The tradition of a wedding cake goes back to Roman times when a cake of a meal was crumbled over the bride's head to provide good luck. The wedding cake symbolizes good fortune and fertility. It also brings good luck to everyone who eats it. The wedding cake should be made with an abundance of good quality ingredients to symbolize a long-lasting, rich, and happy marriage.
The bride cuts the first slice of cake to provide good fortune in the marriage. Nowadays, her groom helps in this task to ensure that he shares good fortune. This also shows they will share all their worldly goods in the future.
There are a number of pleasant traditions surrounding the wedding cake. One is that the bride puts aside a slice of cake to ensure that her husband remains faithful. A tier of the cake can be put aside for later use as a christening cake. This ensures future children. Any unmarried women at the wedding should take a piece of cake home with them and place it under their pillows. This may produce dreams in which they see their future partners.
A gorgeous wedding cake is often the centerpiece of a wedding and it typically sits in a place of honor at the reception. This carefully planned confection is a longstanding tradition dating back to Roman and Medieval times.
Back then, a stack of buns was used instead of a multi-level culinary masterpiece, but the symbolism was generally the same. Over the centuries, there have been many traditions created surrounding the cake, and it still remains an important aspect of any wedding.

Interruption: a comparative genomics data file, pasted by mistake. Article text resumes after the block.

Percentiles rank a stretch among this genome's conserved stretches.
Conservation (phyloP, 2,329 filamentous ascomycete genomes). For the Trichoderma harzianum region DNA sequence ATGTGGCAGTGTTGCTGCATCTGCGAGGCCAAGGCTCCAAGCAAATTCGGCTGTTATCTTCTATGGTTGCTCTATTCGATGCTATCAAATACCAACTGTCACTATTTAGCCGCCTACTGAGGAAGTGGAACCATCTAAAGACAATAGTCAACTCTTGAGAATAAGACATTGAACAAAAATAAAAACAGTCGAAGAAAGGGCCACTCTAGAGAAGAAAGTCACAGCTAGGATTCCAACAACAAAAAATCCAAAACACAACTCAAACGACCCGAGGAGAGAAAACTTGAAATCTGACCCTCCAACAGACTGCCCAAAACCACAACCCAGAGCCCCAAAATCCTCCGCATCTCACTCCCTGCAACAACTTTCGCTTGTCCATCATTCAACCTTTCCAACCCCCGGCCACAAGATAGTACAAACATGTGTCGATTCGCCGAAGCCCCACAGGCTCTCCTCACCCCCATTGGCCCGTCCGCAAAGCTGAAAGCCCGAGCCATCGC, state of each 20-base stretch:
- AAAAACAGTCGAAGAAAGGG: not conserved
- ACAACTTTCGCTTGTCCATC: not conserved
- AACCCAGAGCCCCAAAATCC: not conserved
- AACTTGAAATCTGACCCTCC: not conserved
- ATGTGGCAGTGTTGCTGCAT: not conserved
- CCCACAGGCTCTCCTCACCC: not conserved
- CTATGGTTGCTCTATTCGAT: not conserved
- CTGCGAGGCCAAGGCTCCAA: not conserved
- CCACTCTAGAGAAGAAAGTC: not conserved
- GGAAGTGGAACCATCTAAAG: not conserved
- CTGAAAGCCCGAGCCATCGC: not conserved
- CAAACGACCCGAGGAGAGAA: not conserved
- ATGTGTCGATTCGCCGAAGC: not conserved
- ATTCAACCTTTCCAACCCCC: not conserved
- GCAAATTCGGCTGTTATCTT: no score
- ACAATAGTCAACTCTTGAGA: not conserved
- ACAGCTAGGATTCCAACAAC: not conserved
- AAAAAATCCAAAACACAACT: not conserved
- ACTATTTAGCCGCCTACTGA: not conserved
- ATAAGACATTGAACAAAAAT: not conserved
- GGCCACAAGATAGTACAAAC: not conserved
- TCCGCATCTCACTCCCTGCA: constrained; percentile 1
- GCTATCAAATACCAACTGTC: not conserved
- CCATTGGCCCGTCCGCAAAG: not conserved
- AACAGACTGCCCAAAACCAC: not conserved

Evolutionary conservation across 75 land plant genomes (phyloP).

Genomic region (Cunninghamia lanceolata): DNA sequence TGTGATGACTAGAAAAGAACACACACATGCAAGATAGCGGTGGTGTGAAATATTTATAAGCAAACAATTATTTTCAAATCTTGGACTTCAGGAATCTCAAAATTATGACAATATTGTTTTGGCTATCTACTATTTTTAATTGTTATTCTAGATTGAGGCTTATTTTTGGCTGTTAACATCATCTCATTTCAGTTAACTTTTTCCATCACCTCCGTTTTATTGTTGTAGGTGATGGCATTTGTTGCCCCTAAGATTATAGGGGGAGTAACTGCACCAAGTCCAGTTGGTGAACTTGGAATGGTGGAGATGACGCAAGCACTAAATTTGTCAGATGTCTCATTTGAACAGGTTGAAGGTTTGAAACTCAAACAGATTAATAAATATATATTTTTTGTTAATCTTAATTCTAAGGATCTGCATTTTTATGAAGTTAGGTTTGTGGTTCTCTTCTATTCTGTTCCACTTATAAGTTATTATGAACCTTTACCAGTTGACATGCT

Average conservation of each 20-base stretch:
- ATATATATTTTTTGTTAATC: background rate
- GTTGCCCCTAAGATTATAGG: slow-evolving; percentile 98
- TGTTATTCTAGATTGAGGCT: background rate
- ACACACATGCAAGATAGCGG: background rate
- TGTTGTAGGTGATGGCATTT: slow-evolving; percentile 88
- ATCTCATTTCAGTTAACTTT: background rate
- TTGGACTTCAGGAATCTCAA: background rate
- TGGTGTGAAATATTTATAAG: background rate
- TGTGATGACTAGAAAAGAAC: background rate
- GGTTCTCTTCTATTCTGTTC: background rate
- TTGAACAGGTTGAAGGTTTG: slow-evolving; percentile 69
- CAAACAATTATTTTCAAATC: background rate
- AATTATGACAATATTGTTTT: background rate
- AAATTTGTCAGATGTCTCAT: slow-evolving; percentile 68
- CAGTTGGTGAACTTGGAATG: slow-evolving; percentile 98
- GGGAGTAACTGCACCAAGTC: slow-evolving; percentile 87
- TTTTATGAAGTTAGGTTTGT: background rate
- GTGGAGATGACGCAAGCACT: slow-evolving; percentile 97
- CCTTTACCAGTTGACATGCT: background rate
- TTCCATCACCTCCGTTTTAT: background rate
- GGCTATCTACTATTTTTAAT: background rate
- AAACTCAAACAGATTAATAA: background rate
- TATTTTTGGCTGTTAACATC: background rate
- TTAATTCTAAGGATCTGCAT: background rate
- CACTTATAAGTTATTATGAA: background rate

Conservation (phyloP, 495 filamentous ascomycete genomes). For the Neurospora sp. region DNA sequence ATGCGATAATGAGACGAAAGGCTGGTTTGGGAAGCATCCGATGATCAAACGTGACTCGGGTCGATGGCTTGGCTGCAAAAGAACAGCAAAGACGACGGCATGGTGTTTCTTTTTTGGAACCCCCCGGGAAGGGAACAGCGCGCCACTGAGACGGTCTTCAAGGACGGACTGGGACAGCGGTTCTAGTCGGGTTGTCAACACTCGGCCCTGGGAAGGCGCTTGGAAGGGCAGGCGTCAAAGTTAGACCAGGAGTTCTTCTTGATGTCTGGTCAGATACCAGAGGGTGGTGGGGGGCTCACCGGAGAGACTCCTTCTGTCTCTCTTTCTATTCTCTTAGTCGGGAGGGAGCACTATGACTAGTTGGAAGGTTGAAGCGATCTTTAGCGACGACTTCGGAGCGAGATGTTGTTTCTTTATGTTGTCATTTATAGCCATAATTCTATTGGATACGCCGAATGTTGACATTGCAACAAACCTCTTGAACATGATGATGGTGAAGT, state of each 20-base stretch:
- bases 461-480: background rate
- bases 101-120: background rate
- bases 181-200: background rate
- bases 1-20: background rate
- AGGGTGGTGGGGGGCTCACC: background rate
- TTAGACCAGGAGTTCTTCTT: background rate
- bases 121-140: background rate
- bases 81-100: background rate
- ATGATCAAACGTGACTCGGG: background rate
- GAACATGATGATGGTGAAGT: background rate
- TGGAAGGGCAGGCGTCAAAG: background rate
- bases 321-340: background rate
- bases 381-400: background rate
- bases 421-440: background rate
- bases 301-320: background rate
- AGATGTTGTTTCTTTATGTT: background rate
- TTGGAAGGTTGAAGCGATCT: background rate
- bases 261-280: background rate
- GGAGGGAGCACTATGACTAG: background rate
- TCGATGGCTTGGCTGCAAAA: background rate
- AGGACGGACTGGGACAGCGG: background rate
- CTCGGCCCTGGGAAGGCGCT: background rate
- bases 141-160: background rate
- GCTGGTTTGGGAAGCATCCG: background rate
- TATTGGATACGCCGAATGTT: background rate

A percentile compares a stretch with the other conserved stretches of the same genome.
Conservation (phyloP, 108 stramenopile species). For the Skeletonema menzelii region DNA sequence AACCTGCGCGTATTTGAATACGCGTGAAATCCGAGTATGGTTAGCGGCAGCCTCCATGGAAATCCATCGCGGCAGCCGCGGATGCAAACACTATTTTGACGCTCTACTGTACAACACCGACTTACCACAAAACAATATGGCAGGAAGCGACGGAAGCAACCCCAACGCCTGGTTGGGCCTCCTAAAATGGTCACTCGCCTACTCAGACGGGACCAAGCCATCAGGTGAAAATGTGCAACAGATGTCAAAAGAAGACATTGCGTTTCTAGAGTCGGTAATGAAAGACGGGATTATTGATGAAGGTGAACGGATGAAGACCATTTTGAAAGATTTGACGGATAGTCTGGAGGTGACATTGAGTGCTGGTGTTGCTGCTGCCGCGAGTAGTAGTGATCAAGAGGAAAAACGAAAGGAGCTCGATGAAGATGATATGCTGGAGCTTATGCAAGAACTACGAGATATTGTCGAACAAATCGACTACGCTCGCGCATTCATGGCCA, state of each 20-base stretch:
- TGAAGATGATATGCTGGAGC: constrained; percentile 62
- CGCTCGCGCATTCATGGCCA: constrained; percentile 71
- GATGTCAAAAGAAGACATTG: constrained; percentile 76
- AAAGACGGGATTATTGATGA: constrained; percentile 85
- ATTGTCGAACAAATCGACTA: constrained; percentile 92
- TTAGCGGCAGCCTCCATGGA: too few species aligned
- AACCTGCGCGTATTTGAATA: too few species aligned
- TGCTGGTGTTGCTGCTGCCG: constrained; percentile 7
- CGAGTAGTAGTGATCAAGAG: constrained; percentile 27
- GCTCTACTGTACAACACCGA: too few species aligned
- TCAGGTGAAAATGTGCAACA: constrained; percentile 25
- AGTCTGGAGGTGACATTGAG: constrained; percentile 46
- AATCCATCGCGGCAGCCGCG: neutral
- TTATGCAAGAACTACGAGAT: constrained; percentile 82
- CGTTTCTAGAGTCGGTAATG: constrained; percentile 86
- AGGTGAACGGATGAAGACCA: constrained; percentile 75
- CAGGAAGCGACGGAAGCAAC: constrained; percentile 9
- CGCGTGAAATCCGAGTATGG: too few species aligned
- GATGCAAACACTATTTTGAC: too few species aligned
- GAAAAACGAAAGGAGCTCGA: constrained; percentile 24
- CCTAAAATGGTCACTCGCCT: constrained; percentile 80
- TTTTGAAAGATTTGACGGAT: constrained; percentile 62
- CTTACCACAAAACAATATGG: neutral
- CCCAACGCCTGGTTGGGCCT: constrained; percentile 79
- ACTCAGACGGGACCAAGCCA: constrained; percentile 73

It's important to take the time to plan a cake that reflects the couple and keep in mind all the various customs created around wedding cakes.
The History And Meaning Of Wedding Cakes
The first wedding cakes were actually the result of traditions to encourage the bride's fertility. According to Emily Lael Aumiller, the owner of Lael Cakes, "In Roman times, grains of wheat represented fertility and were thrown at the newly married to ensure fruitfulness." Similar traditions involving loaves of grain were used in Ancient Greece to promote prosperity and fertility. As weddings evolved, "the wheat was eventually baked into cakes."
Those Roman and Greek wheat cakes morphed into the more traditional cakes we see today. "Over the years, as a sign of prosperity, families began to stack the cakes," Aumiller says. Of course, some couples forgo the wedding cake, pairing a cutting cake with alternative desserts like "mini caramel apples, chocolate tarts, coconut macarons, and shortbread cookies," to name a few.
However, a wedding cake remains a staple at most modern-day weddings. It's not uncommon for newlyweds to preserve the top tier of their wedding cake for their one-year anniversary. This tradition also goes along with the notion of spreading good luck and prosperity.
Cutting The Cake
Along with the first dance and bouquet toss, this charming tradition is one of those photo opportunities that graces every wedding album. The cake cutting represents the first activity done as a couple, although historically the bride did this act alone to symbolize the loss of her virginity.
Cake cutting became a more complicated process as cakes became multi-tiered and the number of guests reached the hundreds. These days, the bride requires the groom's assistance, and usually, they do not cut the entire cake up, but instead leave that duty to the caterer.